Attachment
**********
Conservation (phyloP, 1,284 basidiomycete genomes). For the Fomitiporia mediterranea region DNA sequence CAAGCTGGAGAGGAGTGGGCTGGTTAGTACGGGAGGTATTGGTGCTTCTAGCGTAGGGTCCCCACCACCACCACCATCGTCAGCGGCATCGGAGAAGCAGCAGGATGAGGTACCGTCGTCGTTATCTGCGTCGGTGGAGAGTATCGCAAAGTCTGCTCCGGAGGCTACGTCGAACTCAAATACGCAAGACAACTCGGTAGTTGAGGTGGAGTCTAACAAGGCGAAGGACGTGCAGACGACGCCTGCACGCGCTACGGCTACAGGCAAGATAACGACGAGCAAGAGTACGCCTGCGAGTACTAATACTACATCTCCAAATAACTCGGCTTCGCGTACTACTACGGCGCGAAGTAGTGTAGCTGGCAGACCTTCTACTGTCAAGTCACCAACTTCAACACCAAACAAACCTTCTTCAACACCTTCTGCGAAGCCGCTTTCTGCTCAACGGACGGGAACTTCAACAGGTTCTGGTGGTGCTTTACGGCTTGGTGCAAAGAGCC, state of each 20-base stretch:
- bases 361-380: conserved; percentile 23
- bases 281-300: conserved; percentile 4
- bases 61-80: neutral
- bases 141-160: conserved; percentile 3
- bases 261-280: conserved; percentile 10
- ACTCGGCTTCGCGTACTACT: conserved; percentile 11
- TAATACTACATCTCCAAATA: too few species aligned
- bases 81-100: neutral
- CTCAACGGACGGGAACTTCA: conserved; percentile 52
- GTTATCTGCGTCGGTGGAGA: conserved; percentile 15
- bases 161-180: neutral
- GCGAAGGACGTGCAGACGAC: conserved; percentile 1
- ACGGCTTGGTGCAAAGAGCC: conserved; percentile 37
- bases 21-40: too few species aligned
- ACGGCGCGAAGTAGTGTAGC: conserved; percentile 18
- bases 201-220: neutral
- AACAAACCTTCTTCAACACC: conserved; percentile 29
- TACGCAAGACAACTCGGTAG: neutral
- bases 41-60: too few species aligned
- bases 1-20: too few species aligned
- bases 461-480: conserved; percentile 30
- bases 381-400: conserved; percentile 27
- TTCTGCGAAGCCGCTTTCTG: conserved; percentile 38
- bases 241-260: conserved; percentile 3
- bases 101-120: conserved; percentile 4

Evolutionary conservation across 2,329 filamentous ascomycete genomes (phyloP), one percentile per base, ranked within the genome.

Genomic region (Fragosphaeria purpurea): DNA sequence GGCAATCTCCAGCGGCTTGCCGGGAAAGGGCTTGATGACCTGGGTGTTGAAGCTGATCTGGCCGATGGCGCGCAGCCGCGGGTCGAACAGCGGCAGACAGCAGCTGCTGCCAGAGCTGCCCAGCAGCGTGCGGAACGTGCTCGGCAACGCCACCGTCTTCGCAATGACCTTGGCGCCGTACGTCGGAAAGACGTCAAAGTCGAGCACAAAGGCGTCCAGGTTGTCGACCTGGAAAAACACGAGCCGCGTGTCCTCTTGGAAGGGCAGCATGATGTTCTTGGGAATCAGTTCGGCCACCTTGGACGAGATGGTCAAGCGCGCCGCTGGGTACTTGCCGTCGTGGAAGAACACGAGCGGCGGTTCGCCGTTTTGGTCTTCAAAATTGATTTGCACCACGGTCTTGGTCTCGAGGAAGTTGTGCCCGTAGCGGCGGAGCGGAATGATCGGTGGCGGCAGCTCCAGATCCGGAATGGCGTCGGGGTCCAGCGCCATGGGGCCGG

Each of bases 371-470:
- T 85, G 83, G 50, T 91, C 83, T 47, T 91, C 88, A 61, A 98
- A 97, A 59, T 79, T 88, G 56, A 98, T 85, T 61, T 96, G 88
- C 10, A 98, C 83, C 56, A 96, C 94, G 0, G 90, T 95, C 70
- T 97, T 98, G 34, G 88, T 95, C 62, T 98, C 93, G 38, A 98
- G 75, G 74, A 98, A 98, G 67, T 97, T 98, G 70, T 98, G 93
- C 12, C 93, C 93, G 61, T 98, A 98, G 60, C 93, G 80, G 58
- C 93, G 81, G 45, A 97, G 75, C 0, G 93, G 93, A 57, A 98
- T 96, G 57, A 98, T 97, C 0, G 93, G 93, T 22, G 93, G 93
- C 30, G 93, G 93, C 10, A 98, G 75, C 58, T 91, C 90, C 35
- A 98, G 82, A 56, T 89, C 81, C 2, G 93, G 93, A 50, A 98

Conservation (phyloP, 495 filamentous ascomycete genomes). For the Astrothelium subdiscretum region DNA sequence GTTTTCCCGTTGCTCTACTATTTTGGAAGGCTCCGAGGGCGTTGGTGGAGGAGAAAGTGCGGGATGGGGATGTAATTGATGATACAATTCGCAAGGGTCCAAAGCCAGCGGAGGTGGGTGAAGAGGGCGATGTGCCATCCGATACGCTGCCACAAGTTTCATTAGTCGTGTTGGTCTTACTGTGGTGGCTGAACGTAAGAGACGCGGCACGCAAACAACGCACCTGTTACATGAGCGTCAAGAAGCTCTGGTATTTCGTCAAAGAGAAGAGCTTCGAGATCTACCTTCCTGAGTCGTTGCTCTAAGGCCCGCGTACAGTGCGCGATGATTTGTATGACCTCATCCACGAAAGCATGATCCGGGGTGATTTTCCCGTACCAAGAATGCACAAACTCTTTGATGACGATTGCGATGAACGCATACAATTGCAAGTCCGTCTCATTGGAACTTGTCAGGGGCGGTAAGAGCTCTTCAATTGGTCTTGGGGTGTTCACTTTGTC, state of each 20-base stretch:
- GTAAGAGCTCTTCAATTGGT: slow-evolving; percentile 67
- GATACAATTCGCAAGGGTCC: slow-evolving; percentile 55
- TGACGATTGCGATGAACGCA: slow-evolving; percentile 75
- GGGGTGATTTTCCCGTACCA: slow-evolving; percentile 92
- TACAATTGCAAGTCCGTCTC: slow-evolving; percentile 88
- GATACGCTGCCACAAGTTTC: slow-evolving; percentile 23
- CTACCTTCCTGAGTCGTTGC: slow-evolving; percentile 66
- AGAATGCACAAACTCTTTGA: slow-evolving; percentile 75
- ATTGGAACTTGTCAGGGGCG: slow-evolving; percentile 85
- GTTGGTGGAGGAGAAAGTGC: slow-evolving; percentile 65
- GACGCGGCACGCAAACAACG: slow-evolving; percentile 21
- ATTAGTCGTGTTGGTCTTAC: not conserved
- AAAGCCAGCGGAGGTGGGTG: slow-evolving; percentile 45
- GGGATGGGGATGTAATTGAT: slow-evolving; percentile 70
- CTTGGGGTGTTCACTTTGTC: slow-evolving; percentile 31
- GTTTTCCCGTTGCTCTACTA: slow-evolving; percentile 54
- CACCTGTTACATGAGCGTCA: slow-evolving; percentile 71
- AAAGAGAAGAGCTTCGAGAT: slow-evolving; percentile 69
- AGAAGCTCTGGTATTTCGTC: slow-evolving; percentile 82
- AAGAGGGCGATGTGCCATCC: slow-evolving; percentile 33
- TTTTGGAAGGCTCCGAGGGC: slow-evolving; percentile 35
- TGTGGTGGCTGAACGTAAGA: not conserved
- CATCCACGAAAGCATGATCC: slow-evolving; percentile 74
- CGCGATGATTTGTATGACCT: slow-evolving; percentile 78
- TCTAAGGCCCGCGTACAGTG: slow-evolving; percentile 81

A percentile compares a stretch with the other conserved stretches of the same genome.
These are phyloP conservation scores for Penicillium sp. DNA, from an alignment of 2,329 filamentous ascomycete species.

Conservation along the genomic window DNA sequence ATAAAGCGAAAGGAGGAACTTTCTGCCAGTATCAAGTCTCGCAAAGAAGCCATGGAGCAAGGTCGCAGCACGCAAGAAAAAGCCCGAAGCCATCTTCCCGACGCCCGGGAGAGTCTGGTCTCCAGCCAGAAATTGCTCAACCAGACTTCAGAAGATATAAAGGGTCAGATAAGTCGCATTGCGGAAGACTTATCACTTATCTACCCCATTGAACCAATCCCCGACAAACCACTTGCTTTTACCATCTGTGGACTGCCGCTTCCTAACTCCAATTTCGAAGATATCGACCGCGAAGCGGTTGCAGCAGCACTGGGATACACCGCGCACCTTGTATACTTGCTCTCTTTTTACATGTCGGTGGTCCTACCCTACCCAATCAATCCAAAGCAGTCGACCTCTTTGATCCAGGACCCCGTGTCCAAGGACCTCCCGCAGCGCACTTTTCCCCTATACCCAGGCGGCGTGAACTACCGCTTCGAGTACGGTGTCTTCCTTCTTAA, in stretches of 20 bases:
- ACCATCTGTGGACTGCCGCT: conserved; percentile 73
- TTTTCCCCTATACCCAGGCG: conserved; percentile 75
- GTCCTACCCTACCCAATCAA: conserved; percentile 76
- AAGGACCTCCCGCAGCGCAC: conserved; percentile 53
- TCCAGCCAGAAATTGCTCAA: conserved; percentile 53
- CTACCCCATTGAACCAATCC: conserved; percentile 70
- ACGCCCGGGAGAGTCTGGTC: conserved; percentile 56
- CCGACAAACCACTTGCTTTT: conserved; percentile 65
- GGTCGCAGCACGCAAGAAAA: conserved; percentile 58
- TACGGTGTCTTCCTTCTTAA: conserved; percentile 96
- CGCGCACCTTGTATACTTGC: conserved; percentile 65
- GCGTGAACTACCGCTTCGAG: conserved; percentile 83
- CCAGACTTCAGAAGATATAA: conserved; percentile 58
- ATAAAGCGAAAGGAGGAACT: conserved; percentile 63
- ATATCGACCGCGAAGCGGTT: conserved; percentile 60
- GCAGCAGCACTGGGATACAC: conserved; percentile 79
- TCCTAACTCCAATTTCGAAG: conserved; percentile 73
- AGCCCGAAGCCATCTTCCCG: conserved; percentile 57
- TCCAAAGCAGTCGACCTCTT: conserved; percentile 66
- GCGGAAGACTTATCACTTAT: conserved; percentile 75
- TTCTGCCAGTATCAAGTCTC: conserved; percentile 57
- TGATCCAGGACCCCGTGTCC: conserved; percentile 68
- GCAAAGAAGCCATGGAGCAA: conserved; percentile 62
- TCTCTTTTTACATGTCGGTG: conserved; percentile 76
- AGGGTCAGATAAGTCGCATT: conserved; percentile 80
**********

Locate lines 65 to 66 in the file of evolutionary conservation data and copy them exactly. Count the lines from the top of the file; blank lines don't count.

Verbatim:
- TCTAAGGCCCGCGTACAGTG: slow-evolving; percentile 81

A percentile compares a stretch with the other conserved stretches of the same genome.